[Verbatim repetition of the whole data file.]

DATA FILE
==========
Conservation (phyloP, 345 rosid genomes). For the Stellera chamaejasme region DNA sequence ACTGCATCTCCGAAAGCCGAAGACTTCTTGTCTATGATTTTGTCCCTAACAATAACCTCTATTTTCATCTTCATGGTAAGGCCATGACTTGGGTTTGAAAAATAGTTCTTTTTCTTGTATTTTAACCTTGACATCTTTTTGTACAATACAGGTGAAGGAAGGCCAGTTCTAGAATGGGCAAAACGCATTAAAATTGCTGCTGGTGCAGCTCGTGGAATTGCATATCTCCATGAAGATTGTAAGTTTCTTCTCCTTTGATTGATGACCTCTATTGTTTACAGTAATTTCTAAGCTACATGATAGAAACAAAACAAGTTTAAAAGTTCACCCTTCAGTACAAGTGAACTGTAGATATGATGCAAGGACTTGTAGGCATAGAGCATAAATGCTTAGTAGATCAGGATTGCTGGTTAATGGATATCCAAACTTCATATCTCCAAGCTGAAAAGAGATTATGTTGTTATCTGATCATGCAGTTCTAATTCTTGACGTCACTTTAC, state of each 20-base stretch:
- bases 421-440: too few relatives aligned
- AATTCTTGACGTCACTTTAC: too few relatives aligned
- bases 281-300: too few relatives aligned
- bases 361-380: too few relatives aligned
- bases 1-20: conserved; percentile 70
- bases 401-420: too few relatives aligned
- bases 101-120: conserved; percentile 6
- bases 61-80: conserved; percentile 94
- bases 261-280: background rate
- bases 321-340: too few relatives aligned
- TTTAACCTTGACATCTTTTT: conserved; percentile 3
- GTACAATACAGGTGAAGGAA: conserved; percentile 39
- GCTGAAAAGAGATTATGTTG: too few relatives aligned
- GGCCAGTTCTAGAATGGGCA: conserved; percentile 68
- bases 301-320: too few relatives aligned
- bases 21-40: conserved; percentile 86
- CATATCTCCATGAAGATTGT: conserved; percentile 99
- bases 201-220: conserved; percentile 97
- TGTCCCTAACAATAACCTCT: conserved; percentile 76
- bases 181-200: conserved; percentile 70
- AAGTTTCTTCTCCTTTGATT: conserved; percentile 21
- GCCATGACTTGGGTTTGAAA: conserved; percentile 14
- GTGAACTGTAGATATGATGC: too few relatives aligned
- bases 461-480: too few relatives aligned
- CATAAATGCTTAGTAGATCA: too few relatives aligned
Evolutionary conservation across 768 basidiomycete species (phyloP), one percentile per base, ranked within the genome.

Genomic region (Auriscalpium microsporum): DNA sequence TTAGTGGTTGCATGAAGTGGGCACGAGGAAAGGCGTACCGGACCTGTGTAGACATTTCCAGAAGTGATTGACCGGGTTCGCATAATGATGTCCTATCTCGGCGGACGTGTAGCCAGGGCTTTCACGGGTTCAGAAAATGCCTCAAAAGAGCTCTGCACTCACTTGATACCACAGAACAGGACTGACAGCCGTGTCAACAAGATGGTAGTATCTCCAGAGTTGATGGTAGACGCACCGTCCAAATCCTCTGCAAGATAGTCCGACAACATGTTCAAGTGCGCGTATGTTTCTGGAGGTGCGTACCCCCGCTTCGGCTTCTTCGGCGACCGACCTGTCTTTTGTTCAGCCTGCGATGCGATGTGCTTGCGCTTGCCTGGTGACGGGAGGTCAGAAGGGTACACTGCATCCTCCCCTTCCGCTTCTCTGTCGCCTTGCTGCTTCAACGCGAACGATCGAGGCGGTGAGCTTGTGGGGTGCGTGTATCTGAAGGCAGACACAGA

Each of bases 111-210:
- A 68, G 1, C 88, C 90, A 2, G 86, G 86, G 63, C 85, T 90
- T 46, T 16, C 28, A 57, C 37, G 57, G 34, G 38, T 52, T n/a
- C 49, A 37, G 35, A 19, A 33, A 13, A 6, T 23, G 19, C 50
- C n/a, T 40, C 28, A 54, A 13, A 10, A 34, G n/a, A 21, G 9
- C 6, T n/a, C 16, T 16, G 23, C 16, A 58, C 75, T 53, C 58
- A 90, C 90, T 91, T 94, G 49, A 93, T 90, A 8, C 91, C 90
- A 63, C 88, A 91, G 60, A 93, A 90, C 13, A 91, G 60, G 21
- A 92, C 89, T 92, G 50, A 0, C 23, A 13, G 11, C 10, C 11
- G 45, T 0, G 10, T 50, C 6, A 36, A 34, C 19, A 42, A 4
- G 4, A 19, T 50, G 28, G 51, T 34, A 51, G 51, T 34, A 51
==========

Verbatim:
Conservation (phyloP, 345 rosid genomes). For the Stellera chamaejasme region DNA sequence ACTGCATCTCCGAAAGCCGAAGACTTCTTGTCTATGATTTTGTCCCTAACAATAACCTCTATTTTCATCTTCATGGTAAGGCCATGACTTGGGTTTGAAAAATAGTTCTTTTTCTTGTATTTTAACCTTGACATCTTTTTGTACAATACAGGTGAAGGAAGGCCAGTTCTAGAATGGGCAAAACGCATTAAAATTGCTGCTGGTGCAGCTCGTGGAATTGCATATCTCCATGAAGATTGTAAGTTTCTTCTCCTTTGATTGATGACCTCTATTGTTTACAGTAATTTCTAAGCTACATGATAGAAACAAAACAAGTTTAAAAGTTCACCCTTCAGTACAAGTGAACTGTAGATATGATGCAAGGACTTGTAGGCATAGAGCATAAATGCTTAGTAGATCAGGATTGCTGGTTAATGGATATCCAAACTTCATATCTCCAAGCTGAAAAGAGATTATGTTGTTATCTGATCATGCAGTTCTAATTCTTGACGTCACTTTAC, state of each 20-base stretch:
- bases 421-440: too few relatives aligned
- AATTCTTGACGTCACTTTAC: too few relatives aligned
- bases 281-300: too few relatives aligned
- bases 361-380: too few relatives aligned
- bases 1-20: conserved; percentile 70
- bases 401-420: too few relatives aligned
- bases 101-120: conserved; percentile 6
- bases 61-80: conserved; percentile 94
- bases 261-280: background rate
- bases 321-340: too few relatives aligned
- TTTAACCTTGACATCTTTTT: conserved; percentile 3
- GTACAATACAGGTGAAGGAA: conserved; percentile 39
- GCTGAAAAGAGATTATGTTG: too few relatives aligned
- GGCCAGTTCTAGAATGGGCA: conserved; percentile 68
- bases 301-320: too few relatives aligned
- bases 21-40: conserved; percentile 86
- CATATCTCCATGAAGATTGT: conserved; percentile 99
- bases 201-220: conserved; percentile 97
- TGTCCCTAACAATAACCTCT: conserved; percentile 76
- bases 181-200: conserved; percentile 70
- AAGTTTCTTCTCCTTTGATT: conserved; percentile 21
- GCCATGACTTGGGTTTGAAA: conserved; percentile 14
- GTGAACTGTAGATATGATGC: too few relatives aligned
- bases 461-480: too few relatives aligned
- CATAAATGCTTAGTAGATCA: too few relatives aligned
Evolutionary conservation across 768 basidiomycete species (phyloP), one percentile per base, ranked within the genome.

Genomic region (Auriscalpium microsporum): DNA sequence TTAGTGGTTGCATGAAGTGGGCACGAGGAAAGGCGTACCGGACCTGTGTAGACATTTCCAGAAGTGATTGACCGGGTTCGCATAATGATGTCCTATCTCGGCGGACGTGTAGCCAGGGCTTTCACGGGTTCAGAAAATGCCTCAAAAGAGCTCTGCACTCACTTGATACCACAGAACAGGACTGACAGCCGTGTCAACAAGATGGTAGTATCTCCAGAGTTGATGGTAGACGCACCGTCCAAATCCTCTGCAAGATAGTCCGACAACATGTTCAAGTGCGCGTATGTTTCTGGAGGTGCGTACCCCCGCTTCGGCTTCTTCGGCGACCGACCTGTCTTTTGTTCAGCCTGCGATGCGATGTGCTTGCGCTTGCCTGGTGACGGGAGGTCAGAAGGGTACACTGCATCCTCCCCTTCCGCTTCTCTGTCGCCTTGCTGCTTCAACGCGAACGATCGAGGCGGTGAGCTTGTGGGGTGCGTGTATCTGAAGGCAGACACAGA

Each of bases 111-210:
- A 68, G 1, C 88, C 90, A 2, G 86, G 86, G 63, C 85, T 90
- T 46, T 16, C 28, A 57, C 37, G 57, G 34, G 38, T 52, T n/a
- C 49, A 37, G 35, A 19, A 33, A 13, A 6, T 23, G 19, C 50
- C n/a, T 40, C 28, A 54, A 13, A 10, A 34, G n/a, A 21, G 9
- C 6, T n/a, C 16, T 16, G 23, C 16, A 58, C 75, T 53, C 58
- A 90, C 90, T 91, T 94, G 49, A 93, T 90, A 8, C 91, C 90
- A 63, C 88, A 91, G 60, A 93, A 90, C 13, A 91, G 60, G 21
- A 92, C 89, T 92, G 50, A 0, C 23, A 13, G 11, C 10, C 11
- G 45, T 0, G 10, T 50, C 6, A 36, A 34, C 19, A 42, A 4
- G 4, A 19, T 50, G 28, G 51, T 34, A 51, G 51, T 34, A 51